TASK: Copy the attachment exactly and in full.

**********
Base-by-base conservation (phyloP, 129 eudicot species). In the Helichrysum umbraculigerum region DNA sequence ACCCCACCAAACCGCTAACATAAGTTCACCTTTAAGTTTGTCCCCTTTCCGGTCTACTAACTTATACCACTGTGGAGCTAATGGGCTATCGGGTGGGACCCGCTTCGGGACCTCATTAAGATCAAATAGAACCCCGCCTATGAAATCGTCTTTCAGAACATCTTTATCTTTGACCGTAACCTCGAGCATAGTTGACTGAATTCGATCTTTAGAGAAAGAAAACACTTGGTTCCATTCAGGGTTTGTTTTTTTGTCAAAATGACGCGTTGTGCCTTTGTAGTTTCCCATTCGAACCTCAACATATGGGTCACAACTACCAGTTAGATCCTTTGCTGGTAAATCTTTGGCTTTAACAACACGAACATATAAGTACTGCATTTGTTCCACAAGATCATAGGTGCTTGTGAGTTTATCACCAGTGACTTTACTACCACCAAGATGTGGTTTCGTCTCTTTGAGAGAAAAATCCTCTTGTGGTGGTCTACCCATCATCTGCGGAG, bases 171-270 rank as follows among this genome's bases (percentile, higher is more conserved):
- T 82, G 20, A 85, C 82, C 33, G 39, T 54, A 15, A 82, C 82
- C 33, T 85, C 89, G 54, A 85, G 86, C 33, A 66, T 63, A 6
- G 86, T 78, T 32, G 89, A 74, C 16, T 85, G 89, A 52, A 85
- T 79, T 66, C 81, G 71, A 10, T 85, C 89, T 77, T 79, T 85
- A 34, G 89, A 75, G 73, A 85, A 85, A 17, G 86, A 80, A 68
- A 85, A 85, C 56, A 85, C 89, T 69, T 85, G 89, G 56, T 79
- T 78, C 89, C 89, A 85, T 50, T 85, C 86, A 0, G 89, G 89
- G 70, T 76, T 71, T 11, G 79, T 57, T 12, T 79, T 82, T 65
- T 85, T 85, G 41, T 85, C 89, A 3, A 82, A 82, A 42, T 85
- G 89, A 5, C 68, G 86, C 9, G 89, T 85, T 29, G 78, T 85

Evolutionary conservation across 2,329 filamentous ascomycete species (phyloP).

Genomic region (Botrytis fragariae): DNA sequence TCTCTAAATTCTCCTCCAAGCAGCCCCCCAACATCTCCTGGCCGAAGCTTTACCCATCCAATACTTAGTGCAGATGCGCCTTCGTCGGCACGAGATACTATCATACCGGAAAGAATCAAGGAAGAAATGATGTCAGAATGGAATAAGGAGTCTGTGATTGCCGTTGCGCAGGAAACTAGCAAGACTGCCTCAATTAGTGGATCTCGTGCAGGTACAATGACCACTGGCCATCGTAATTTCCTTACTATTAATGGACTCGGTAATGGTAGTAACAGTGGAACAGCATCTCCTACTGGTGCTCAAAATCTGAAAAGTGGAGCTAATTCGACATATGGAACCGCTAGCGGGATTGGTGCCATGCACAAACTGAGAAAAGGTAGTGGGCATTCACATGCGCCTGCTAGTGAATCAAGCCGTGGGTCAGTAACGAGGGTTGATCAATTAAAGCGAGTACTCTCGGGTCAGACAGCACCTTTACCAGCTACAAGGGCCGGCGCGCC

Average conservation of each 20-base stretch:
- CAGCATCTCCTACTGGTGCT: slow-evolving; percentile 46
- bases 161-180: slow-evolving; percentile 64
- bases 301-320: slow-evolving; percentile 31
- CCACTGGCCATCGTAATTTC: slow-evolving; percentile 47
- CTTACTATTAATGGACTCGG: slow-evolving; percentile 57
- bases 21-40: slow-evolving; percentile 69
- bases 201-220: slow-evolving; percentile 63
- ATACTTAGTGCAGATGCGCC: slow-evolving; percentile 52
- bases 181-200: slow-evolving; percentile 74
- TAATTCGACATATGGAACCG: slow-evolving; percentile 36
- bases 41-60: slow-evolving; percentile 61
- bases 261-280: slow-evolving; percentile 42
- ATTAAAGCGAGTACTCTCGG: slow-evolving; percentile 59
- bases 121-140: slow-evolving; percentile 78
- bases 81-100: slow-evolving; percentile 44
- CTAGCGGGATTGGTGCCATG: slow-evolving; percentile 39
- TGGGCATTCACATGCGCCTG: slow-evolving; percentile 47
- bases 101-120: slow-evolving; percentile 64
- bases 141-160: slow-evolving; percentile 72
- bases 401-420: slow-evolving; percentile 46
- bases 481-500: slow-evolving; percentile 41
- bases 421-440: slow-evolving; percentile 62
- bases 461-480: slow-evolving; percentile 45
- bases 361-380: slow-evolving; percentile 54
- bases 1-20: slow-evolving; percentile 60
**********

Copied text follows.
Base-by-base conservation (phyloP, 129 eudicot species). In the Helichrysum umbraculigerum region DNA sequence ACCCCACCAAACCGCTAACATAAGTTCACCTTTAAGTTTGTCCCCTTTCCGGTCTACTAACTTATACCACTGTGGAGCTAATGGGCTATCGGGTGGGACCCGCTTCGGGACCTCATTAAGATCAAATAGAACCCCGCCTATGAAATCGTCTTTCAGAACATCTTTATCTTTGACCGTAACCTCGAGCATAGTTGACTGAATTCGATCTTTAGAGAAAGAAAACACTTGGTTCCATTCAGGGTTTGTTTTTTTGTCAAAATGACGCGTTGTGCCTTTGTAGTTTCCCATTCGAACCTCAACATATGGGTCACAACTACCAGTTAGATCCTTTGCTGGTAAATCTTTGGCTTTAACAACACGAACATATAAGTACTGCATTTGTTCCACAAGATCATAGGTGCTTGTGAGTTTATCACCAGTGACTTTACTACCACCAAGATGTGGTTTCGTCTCTTTGAGAGAAAAATCCTCTTGTGGTGGTCTACCCATCATCTGCGGAG, bases 171-270 rank as follows among this genome's bases (percentile, higher is more conserved):
- T 82, G 20, A 85, C 82, C 33, G 39, T 54, A 15, A 82, C 82
- C 33, T 85, C 89, G 54, A 85, G 86, C 33, A 66, T 63, A 6
- G 86, T 78, T 32, G 89, A 74, C 16, T 85, G 89, A 52, A 85
- T 79, T 66, C 81, G 71, A 10, T 85, C 89, T 77, T 79, T 85
- A 34, G 89, A 75, G 73, A 85, A 85, A 17, G 86, A 80, A 68
- A 85, A 85, C 56, A 85, C 89, T 69, T 85, G 89, G 56, T 79
- T 78, C 89, C 89, A 85, T 50, T 85, C 86, A 0, G 89, G 89
- G 70, T 76, T 71, T 11, G 79, T 57, T 12, T 79, T 82, T 65
- T 85, T 85, G 41, T 85, C 89, A 3, A 82, A 82, A 42, T 85
- G 89, A 5, C 68, G 86, C 9, G 89, T 85, T 29, G 78, T 85

Evolutionary conservation across 2,329 filamentous ascomycete species (phyloP).

Genomic region (Botrytis fragariae): DNA sequence TCTCTAAATTCTCCTCCAAGCAGCCCCCCAACATCTCCTGGCCGAAGCTTTACCCATCCAATACTTAGTGCAGATGCGCCTTCGTCGGCACGAGATACTATCATACCGGAAAGAATCAAGGAAGAAATGATGTCAGAATGGAATAAGGAGTCTGTGATTGCCGTTGCGCAGGAAACTAGCAAGACTGCCTCAATTAGTGGATCTCGTGCAGGTACAATGACCACTGGCCATCGTAATTTCCTTACTATTAATGGACTCGGTAATGGTAGTAACAGTGGAACAGCATCTCCTACTGGTGCTCAAAATCTGAAAAGTGGAGCTAATTCGACATATGGAACCGCTAGCGGGATTGGTGCCATGCACAAACTGAGAAAAGGTAGTGGGCATTCACATGCGCCTGCTAGTGAATCAAGCCGTGGGTCAGTAACGAGGGTTGATCAATTAAAGCGAGTACTCTCGGGTCAGACAGCACCTTTACCAGCTACAAGGGCCGGCGCGCC

Average conservation of each 20-base stretch:
- CAGCATCTCCTACTGGTGCT: slow-evolving; percentile 46
- bases 161-180: slow-evolving; percentile 64
- bases 301-320: slow-evolving; percentile 31
- CCACTGGCCATCGTAATTTC: slow-evolving; percentile 47
- CTTACTATTAATGGACTCGG: slow-evolving; percentile 57
- bases 21-40: slow-evolving; percentile 69
- bases 201-220: slow-evolving; percentile 63
- ATACTTAGTGCAGATGCGCC: slow-evolving; percentile 52
- bases 181-200: slow-evolving; percentile 74
- TAATTCGACATATGGAACCG: slow-evolving; percentile 36
- bases 41-60: slow-evolving; percentile 61
- bases 261-280: slow-evolving; percentile 42
- ATTAAAGCGAGTACTCTCGG: slow-evolving; percentile 59
- bases 121-140: slow-evolving; percentile 78
- bases 81-100: slow-evolving; percentile 44
- CTAGCGGGATTGGTGCCATG: slow-evolving; percentile 39
- TGGGCATTCACATGCGCCTG: slow-evolving; percentile 47
- bases 101-120: slow-evolving; percentile 64
- bases 141-160: slow-evolving; percentile 72
- bases 401-420: slow-evolving; percentile 46
- bases 481-500: slow-evolving; percentile 41
- bases 421-440: slow-evolving; percentile 62
- bases 461-480: slow-evolving; percentile 45
- bases 361-380: slow-evolving; percentile 54
- bases 1-20: slow-evolving; percentile 60